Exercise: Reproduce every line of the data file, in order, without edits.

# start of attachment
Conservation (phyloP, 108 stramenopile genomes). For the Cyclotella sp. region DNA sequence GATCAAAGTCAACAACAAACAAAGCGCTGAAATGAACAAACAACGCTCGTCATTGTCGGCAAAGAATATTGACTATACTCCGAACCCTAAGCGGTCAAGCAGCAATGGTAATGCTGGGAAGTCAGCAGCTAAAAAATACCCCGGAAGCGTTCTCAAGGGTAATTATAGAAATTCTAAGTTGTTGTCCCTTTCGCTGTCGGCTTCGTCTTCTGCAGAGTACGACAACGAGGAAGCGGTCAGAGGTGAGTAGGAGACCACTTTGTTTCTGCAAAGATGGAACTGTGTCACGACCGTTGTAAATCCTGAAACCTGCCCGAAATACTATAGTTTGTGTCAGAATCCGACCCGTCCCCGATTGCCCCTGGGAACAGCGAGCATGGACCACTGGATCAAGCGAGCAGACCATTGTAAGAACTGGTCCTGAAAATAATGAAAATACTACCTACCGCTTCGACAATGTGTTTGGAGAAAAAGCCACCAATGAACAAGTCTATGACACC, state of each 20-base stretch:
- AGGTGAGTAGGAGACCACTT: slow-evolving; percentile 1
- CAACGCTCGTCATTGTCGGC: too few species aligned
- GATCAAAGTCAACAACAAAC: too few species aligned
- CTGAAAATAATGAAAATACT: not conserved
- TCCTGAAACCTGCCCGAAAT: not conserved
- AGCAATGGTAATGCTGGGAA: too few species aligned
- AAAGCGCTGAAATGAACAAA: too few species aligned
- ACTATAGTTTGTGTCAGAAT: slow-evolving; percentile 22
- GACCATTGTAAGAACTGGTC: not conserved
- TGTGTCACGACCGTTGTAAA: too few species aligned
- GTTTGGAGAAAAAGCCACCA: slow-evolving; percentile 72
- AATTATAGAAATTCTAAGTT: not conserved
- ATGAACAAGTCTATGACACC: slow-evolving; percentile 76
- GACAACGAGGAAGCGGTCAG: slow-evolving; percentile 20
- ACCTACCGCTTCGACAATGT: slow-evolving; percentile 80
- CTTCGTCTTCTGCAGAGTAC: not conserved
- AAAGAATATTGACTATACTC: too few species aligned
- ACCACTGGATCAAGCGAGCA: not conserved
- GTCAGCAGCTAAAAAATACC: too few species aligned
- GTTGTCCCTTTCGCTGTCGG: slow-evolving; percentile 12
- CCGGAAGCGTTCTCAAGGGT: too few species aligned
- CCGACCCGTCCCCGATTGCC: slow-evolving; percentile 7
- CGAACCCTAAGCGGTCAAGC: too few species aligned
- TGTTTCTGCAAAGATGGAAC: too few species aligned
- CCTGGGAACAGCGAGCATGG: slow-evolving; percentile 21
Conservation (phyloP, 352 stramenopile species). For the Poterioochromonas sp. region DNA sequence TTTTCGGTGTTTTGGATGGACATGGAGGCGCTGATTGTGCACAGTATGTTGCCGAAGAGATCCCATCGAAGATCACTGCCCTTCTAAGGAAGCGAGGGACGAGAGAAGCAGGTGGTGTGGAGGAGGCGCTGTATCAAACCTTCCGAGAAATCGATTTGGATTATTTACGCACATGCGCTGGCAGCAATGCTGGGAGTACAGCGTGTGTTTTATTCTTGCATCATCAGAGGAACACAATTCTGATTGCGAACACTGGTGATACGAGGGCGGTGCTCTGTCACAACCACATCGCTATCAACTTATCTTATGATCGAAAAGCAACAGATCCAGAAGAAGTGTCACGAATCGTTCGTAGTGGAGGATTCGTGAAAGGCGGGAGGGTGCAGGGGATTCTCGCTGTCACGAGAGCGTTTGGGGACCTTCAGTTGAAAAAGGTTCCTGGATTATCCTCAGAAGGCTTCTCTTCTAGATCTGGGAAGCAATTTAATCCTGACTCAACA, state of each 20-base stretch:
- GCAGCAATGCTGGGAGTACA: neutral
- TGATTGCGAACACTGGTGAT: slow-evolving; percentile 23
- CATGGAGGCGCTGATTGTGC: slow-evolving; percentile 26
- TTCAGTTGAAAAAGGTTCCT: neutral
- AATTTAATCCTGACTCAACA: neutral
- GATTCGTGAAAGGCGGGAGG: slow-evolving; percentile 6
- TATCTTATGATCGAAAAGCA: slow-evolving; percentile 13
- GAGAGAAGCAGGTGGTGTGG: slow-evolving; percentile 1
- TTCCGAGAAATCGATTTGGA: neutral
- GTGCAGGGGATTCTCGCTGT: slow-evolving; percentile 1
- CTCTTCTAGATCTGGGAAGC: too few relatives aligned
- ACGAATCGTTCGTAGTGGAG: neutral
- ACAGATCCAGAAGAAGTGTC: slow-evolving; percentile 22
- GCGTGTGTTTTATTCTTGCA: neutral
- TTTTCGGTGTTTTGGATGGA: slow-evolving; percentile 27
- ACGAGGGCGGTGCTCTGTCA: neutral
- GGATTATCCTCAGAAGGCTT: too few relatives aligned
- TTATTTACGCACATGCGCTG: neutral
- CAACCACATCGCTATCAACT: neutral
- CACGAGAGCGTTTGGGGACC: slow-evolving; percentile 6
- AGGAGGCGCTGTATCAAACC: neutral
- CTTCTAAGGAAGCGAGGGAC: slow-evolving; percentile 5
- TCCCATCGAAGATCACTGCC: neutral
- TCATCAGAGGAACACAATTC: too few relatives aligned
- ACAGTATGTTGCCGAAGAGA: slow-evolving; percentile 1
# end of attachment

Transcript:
Conservation (phyloP, 108 stramenopile genomes). For the Cyclotella sp. region DNA sequence GATCAAAGTCAACAACAAACAAAGCGCTGAAATGAACAAACAACGCTCGTCATTGTCGGCAAAGAATATTGACTATACTCCGAACCCTAAGCGGTCAAGCAGCAATGGTAATGCTGGGAAGTCAGCAGCTAAAAAATACCCCGGAAGCGTTCTCAAGGGTAATTATAGAAATTCTAAGTTGTTGTCCCTTTCGCTGTCGGCTTCGTCTTCTGCAGAGTACGACAACGAGGAAGCGGTCAGAGGTGAGTAGGAGACCACTTTGTTTCTGCAAAGATGGAACTGTGTCACGACCGTTGTAAATCCTGAAACCTGCCCGAAATACTATAGTTTGTGTCAGAATCCGACCCGTCCCCGATTGCCCCTGGGAACAGCGAGCATGGACCACTGGATCAAGCGAGCAGACCATTGTAAGAACTGGTCCTGAAAATAATGAAAATACTACCTACCGCTTCGACAATGTGTTTGGAGAAAAAGCCACCAATGAACAAGTCTATGACACC, state of each 20-base stretch:
- AGGTGAGTAGGAGACCACTT: slow-evolving; percentile 1
- CAACGCTCGTCATTGTCGGC: too few species aligned
- GATCAAAGTCAACAACAAAC: too few species aligned
- CTGAAAATAATGAAAATACT: not conserved
- TCCTGAAACCTGCCCGAAAT: not conserved
- AGCAATGGTAATGCTGGGAA: too few species aligned
- AAAGCGCTGAAATGAACAAA: too few species aligned
- ACTATAGTTTGTGTCAGAAT: slow-evolving; percentile 22
- GACCATTGTAAGAACTGGTC: not conserved
- TGTGTCACGACCGTTGTAAA: too few species aligned
- GTTTGGAGAAAAAGCCACCA: slow-evolving; percentile 72
- AATTATAGAAATTCTAAGTT: not conserved
- ATGAACAAGTCTATGACACC: slow-evolving; percentile 76
- GACAACGAGGAAGCGGTCAG: slow-evolving; percentile 20
- ACCTACCGCTTCGACAATGT: slow-evolving; percentile 80
- CTTCGTCTTCTGCAGAGTAC: not conserved
- AAAGAATATTGACTATACTC: too few species aligned
- ACCACTGGATCAAGCGAGCA: not conserved
- GTCAGCAGCTAAAAAATACC: too few species aligned
- GTTGTCCCTTTCGCTGTCGG: slow-evolving; percentile 12
- CCGGAAGCGTTCTCAAGGGT: too few species aligned
- CCGACCCGTCCCCGATTGCC: slow-evolving; percentile 7
- CGAACCCTAAGCGGTCAAGC: too few species aligned
- TGTTTCTGCAAAGATGGAAC: too few species aligned
- CCTGGGAACAGCGAGCATGG: slow-evolving; percentile 21
Conservation (phyloP, 352 stramenopile species). For the Poterioochromonas sp. region DNA sequence TTTTCGGTGTTTTGGATGGACATGGAGGCGCTGATTGTGCACAGTATGTTGCCGAAGAGATCCCATCGAAGATCACTGCCCTTCTAAGGAAGCGAGGGACGAGAGAAGCAGGTGGTGTGGAGGAGGCGCTGTATCAAACCTTCCGAGAAATCGATTTGGATTATTTACGCACATGCGCTGGCAGCAATGCTGGGAGTACAGCGTGTGTTTTATTCTTGCATCATCAGAGGAACACAATTCTGATTGCGAACACTGGTGATACGAGGGCGGTGCTCTGTCACAACCACATCGCTATCAACTTATCTTATGATCGAAAAGCAACAGATCCAGAAGAAGTGTCACGAATCGTTCGTAGTGGAGGATTCGTGAAAGGCGGGAGGGTGCAGGGGATTCTCGCTGTCACGAGAGCGTTTGGGGACCTTCAGTTGAAAAAGGTTCCTGGATTATCCTCAGAAGGCTTCTCTTCTAGATCTGGGAAGCAATTTAATCCTGACTCAACA, state of each 20-base stretch:
- GCAGCAATGCTGGGAGTACA: neutral
- TGATTGCGAACACTGGTGAT: slow-evolving; percentile 23
- CATGGAGGCGCTGATTGTGC: slow-evolving; percentile 26
- TTCAGTTGAAAAAGGTTCCT: neutral
- AATTTAATCCTGACTCAACA: neutral
- GATTCGTGAAAGGCGGGAGG: slow-evolving; percentile 6
- TATCTTATGATCGAAAAGCA: slow-evolving; percentile 13
- GAGAGAAGCAGGTGGTGTGG: slow-evolving; percentile 1
- TTCCGAGAAATCGATTTGGA: neutral
- GTGCAGGGGATTCTCGCTGT: slow-evolving; percentile 1
- CTCTTCTAGATCTGGGAAGC: too few relatives aligned
- ACGAATCGTTCGTAGTGGAG: neutral
- ACAGATCCAGAAGAAGTGTC: slow-evolving; percentile 22
- GCGTGTGTTTTATTCTTGCA: neutral
- TTTTCGGTGTTTTGGATGGA: slow-evolving; percentile 27
- ACGAGGGCGGTGCTCTGTCA: neutral
- GGATTATCCTCAGAAGGCTT: too few relatives aligned
- TTATTTACGCACATGCGCTG: neutral
- CAACCACATCGCTATCAACT: neutral
- CACGAGAGCGTTTGGGGACC: slow-evolving; percentile 6
- AGGAGGCGCTGTATCAAACC: neutral
- CTTCTAAGGAAGCGAGGGAC: slow-evolving; percentile 5
- TCCCATCGAAGATCACTGCC: neutral
- TCATCAGAGGAACACAATTC: too few relatives aligned
- ACAGTATGTTGCCGAAGAGA: slow-evolving; percentile 1